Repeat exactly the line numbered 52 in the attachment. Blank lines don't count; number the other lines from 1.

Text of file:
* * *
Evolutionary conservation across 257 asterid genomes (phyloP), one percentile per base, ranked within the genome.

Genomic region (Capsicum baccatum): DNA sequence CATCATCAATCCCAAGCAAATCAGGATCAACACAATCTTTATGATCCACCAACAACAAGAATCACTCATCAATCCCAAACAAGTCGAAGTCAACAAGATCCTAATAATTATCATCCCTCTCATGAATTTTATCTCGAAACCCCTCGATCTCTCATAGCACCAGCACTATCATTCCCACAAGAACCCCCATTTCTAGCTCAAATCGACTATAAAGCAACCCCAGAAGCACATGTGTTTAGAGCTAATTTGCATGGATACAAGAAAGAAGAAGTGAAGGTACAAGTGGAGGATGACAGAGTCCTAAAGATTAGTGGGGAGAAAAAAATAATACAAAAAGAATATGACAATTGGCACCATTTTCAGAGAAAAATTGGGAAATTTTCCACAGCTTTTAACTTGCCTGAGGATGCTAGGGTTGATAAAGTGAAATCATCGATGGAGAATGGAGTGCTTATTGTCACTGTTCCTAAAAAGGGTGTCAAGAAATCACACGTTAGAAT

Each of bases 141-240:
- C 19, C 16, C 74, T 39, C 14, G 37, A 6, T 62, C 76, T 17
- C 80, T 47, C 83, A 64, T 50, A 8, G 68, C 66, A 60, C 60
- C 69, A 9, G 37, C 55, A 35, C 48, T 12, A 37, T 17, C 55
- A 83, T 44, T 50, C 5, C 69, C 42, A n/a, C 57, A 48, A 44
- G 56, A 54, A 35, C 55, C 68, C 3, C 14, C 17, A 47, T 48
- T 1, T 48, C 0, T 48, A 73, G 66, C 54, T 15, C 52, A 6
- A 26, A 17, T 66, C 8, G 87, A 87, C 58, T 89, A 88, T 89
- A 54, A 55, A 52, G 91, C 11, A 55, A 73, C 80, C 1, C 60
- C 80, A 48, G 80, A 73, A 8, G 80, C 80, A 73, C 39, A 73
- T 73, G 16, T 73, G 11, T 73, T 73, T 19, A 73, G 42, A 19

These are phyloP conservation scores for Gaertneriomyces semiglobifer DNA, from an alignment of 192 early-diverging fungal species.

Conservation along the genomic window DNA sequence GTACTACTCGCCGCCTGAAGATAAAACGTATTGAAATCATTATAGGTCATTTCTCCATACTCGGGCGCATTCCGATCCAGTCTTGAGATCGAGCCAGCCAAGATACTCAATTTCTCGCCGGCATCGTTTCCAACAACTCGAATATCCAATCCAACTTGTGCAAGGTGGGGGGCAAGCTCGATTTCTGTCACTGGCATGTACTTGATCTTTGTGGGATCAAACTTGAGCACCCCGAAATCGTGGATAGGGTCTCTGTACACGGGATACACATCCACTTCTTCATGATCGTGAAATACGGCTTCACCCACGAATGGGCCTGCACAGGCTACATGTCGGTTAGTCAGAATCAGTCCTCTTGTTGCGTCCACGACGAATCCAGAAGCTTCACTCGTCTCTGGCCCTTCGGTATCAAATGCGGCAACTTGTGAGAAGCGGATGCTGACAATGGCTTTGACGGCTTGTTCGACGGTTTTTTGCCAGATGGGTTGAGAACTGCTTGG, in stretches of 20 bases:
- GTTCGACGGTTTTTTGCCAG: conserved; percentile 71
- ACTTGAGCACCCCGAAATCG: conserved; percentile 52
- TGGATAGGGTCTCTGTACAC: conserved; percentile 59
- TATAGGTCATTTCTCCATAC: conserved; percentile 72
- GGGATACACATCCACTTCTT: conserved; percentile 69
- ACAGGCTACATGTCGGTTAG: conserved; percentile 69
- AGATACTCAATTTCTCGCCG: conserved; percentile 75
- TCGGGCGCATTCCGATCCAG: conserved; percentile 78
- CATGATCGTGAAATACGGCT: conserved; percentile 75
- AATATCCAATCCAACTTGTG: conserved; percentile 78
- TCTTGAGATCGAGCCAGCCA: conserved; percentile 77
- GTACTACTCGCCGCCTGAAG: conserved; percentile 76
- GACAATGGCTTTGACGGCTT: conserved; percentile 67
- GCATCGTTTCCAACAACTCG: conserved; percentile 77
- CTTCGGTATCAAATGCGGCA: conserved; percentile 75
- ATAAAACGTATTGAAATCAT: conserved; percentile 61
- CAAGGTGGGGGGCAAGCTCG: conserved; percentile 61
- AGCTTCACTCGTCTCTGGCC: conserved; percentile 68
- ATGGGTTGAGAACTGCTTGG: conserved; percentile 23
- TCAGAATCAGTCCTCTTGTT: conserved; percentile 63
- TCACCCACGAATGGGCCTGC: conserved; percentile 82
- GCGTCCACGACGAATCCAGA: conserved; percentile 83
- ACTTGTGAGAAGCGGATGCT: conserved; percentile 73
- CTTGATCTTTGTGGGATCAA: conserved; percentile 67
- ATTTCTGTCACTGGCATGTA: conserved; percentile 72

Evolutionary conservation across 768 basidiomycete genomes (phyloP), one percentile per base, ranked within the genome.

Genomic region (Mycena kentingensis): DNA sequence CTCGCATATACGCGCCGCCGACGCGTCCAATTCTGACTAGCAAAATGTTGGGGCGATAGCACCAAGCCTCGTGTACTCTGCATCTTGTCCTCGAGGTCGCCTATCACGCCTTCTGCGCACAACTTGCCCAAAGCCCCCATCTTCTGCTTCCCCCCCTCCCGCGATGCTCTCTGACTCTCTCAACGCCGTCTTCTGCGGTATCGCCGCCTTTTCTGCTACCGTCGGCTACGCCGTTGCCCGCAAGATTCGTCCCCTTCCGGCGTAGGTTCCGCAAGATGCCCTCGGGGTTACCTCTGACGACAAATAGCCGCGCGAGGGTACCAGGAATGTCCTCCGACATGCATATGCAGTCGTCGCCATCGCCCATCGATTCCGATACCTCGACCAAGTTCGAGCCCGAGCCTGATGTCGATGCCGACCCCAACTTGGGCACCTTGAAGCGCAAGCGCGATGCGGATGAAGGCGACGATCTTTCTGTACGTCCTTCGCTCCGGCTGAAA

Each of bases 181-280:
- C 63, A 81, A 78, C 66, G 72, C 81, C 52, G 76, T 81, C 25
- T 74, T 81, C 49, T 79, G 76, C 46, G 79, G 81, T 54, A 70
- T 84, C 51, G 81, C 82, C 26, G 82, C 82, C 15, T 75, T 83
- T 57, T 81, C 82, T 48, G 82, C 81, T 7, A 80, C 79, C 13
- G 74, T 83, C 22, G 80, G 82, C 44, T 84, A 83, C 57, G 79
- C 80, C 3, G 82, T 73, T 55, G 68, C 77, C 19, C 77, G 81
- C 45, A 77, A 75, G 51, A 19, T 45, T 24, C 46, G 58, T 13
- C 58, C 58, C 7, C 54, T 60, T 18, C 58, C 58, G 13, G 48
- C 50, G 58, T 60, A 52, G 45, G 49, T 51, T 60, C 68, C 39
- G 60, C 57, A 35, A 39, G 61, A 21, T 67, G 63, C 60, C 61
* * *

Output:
- C 50, G 58, T 60, A 52, G 45, G 49, T 51, T 60, C 68, C 39